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Staying Afloat

Staying Afloat, aquatics program

How to maximize on your pool’s wide appeal to a variety of demographics.

Aquatics might seem like a topic only relevant in the summertime, but for many clubs, their aquatics programs are crucial to the way they function all year long.

Anthony Stec, the director of sales at Steel Fitness Premier Health and Wellness in Allentown, Pennsylvania, said with three heated indoor swimming pools, they consistently see plenty of action. “People who are just getting started with a fitness program, or fitness in general, tend to gravitate more to our pools first, and then graduate to the rest of our club — our classes and our weight floor,” he said.

Stec explained each pool serves a different purpose. Inside of Steel Fitness, there is a lap pool, a therapy pool and an activity pool used for water aerobics classes.

Some aerobics classes include Aquaticize, Aqua Pump and Hydrotone, while a different set of classes take place in the club’s therapy pool. “Aqua Arthritis and Pi-Cho-Chy are geared more toward the senior population, or people with rheumatoid or osteoarthritis,” explained Stec. “It allows their joints to move with minimal restrictions and increases their range of motion.”

The great thing about aquatics is that it’s truly accessible to almost everyone, from the elite athlete to the older adult, to the fitness newcomer.

But, Stec noted the importance of knowing your audience and staying up-to-date with fitness trends when determining what programs are right for your club.

Steel Fitness’ aquatics director, Michael Seip, explained bringing in outside resources can be helpful to running a successful program. “We have a contract with a local aquatics club that provides the children’s lessons, and we have an independent contractor that comes in and provides ‘Learn to Swim’ for adult lessons,” he explained. “We also work with a scuba company.”

Seip said maintaining the club’s three pools can become quite the maintenance task, so working with outside contractors to offer lessons helps to increase the membership base, which helps subsidize pool costs.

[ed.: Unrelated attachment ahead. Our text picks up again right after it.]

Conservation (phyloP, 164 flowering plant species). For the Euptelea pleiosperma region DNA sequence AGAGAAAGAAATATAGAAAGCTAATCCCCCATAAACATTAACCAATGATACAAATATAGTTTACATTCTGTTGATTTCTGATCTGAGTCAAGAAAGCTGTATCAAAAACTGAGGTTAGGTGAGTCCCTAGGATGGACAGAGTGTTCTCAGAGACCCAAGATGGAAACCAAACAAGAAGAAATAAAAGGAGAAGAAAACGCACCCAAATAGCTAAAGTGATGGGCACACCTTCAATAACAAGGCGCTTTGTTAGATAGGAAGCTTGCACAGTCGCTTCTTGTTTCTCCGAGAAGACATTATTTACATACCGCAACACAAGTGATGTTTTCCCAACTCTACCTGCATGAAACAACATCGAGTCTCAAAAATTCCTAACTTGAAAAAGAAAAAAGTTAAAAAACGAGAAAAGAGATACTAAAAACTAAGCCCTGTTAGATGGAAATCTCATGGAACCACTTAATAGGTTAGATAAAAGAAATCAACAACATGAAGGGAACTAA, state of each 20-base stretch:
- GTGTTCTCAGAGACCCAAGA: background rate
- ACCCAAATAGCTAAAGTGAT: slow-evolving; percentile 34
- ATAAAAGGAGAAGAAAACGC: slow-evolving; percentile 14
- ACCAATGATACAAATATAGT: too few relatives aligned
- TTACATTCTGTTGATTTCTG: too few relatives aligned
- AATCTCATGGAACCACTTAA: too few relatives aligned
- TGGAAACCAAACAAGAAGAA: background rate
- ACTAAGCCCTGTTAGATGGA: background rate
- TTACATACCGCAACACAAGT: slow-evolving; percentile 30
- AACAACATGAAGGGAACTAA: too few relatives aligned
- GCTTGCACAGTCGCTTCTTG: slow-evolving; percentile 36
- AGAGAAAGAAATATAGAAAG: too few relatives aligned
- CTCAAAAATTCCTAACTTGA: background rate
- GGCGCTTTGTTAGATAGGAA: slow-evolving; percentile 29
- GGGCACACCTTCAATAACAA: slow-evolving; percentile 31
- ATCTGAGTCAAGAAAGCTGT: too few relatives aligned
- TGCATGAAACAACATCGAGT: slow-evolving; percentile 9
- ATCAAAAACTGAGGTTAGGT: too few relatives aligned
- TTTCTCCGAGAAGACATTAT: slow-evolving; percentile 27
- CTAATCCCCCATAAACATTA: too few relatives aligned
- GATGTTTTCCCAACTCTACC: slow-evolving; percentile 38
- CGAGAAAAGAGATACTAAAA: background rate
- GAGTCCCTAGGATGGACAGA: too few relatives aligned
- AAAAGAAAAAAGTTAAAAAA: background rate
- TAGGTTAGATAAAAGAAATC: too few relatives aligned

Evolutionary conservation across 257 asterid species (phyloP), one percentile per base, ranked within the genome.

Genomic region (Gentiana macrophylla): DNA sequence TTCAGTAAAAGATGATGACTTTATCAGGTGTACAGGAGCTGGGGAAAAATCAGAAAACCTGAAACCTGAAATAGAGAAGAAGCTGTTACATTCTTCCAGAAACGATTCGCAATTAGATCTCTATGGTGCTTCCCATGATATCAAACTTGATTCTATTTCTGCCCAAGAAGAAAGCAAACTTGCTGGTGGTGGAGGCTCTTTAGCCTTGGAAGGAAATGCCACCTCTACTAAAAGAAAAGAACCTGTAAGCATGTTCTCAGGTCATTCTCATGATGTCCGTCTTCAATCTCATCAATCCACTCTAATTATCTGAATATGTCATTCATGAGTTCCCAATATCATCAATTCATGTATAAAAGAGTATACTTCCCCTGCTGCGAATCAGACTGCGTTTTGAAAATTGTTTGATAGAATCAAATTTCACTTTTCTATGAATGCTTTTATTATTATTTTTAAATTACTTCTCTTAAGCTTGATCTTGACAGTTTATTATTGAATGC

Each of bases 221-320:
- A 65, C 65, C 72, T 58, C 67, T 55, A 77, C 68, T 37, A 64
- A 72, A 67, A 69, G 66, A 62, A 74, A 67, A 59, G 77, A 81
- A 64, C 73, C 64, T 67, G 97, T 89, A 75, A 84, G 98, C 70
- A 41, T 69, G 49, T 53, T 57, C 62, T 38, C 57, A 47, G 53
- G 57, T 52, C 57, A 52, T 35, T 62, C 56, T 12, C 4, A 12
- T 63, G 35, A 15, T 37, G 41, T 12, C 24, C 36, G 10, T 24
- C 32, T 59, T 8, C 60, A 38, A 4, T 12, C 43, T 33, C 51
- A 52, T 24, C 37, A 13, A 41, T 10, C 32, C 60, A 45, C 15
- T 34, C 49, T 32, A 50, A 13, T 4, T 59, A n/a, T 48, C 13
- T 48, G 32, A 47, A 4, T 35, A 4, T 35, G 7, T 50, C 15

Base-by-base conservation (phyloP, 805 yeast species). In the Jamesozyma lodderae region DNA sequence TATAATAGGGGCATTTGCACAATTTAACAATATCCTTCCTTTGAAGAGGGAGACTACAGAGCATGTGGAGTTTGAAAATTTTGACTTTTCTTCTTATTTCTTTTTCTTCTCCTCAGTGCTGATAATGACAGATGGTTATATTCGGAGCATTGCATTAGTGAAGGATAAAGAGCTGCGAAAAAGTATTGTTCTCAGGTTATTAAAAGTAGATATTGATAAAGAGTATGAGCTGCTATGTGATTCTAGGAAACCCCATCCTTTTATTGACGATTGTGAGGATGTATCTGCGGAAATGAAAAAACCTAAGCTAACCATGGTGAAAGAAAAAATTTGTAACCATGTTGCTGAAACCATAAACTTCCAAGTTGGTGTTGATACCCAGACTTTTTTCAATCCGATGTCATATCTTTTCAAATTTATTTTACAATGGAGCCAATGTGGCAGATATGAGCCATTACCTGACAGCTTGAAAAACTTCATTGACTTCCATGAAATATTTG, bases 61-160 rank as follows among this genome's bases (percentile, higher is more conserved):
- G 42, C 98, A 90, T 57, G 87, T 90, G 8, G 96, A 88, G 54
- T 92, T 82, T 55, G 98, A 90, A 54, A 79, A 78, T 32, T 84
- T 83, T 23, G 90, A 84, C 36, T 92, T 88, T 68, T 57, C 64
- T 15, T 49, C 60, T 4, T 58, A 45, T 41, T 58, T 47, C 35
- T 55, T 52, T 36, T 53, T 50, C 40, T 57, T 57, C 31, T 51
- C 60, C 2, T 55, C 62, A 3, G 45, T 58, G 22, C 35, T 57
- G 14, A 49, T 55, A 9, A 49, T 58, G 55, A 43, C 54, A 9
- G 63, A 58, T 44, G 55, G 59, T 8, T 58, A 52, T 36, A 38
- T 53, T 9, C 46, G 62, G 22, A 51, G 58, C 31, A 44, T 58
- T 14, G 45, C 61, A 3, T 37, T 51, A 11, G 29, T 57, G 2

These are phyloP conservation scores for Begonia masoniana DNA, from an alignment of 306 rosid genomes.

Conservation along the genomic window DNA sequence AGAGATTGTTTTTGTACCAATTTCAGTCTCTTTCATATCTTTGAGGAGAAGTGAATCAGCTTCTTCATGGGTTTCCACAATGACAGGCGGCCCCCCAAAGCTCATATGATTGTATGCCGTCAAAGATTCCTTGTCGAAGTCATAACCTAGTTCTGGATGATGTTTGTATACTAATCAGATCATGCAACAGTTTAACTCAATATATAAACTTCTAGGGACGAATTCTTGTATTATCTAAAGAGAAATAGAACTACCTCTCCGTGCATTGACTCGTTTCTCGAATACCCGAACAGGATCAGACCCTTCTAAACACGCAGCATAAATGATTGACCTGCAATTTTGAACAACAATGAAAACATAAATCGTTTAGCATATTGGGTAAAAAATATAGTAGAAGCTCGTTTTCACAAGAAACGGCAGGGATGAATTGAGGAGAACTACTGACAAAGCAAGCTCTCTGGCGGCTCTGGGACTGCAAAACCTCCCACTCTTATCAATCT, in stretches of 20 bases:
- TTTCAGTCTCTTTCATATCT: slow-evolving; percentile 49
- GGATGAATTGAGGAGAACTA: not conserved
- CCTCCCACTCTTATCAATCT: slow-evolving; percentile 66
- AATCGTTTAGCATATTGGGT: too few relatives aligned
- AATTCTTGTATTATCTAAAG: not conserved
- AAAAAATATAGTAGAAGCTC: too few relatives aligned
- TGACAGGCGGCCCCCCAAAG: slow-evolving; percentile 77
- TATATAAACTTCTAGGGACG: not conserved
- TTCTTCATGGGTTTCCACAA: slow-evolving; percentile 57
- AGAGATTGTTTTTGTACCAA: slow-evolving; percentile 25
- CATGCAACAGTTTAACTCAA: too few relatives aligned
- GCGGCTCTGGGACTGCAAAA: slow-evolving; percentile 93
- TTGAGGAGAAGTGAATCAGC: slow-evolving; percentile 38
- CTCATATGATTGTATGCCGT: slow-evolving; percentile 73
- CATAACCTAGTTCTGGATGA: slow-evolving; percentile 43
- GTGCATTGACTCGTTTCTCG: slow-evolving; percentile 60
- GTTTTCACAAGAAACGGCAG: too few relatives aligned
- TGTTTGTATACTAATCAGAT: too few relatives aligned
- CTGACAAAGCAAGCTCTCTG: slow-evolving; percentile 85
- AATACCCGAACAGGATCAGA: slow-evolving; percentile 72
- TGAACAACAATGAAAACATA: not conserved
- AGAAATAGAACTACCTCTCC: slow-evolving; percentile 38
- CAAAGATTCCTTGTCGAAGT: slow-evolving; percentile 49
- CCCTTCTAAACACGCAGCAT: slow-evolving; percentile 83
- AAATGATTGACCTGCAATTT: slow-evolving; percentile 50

Since Seip views third-parties as a mutually beneficial relationship, he works to promote the programs internally.  “If I know there’s a group coming in that hasn’t been here before, I’ll give the sales team a heads up so that they can develop some sort of special marketing plan,” he said.

Steve Ellis, the facilities manager at Baptist Health/Milestone Wellness Center in Louisville, Kentucky, said while his club offers nearly 100 aquatics classes per week, their physical therapy classes are the most well-received.

“Water therapy is very, very popular because essentially you’re in a giant bathtub you can move around in,” said Ellis. “Our pools are saltwater, so we make our chlorine through electrolysis. That helps with the environment, because you don’t have that strong chlorine smell you have in a lot of other places.”

Ellis added members appreciate the variety of programs offered at the club, and the way the programs are organized throughout the day. “We have several lap swimmers that come in early in the morning or late at night so they don’t affect class schedules,” he said.

Brynne Elozory, the aquatics coordinator and program coordinator at Cherry Creek Athletic Club, said her role is the first of its kind at the club and it is her responsibility to develop programs that will appeal to all of the memberships’ wants and needs.

To do so successfully, Elozory said considering demographics is the first step. “What I’ve seen at a lot of gyms is the baby boomer generation really loves the aqua-fit classes, so if you have a gym that’s more for that population, focus on programs that cater to them,” she added. “If you want to bring in younger people, have programs like group lessons, or even swim lessons for kids.”

Either way, Elozory said she’s noticed people want to workout for more than just a good sweat — they’re also looking to make connections with others. Therefore, building niche communities within your aquatics program can encourage long-term success.

“I’ve noticed a trend in 2017,” said Elozory. “People really want to build their communities and their experiences within their gym life. They don’t want to just come in, workout and go home. They want to meet people, they want to network, they want to have fun while they’re working out.”

With this in mind, Elozory added leadership can also play a factor in the response your aquatics program garners. Is your staff contributing or hurting your program’s community? “I think people should focus on hiring with intent,” she said. “Having a good swim coach, someone who is energetic and excited, can really make or break any program that you run.” 

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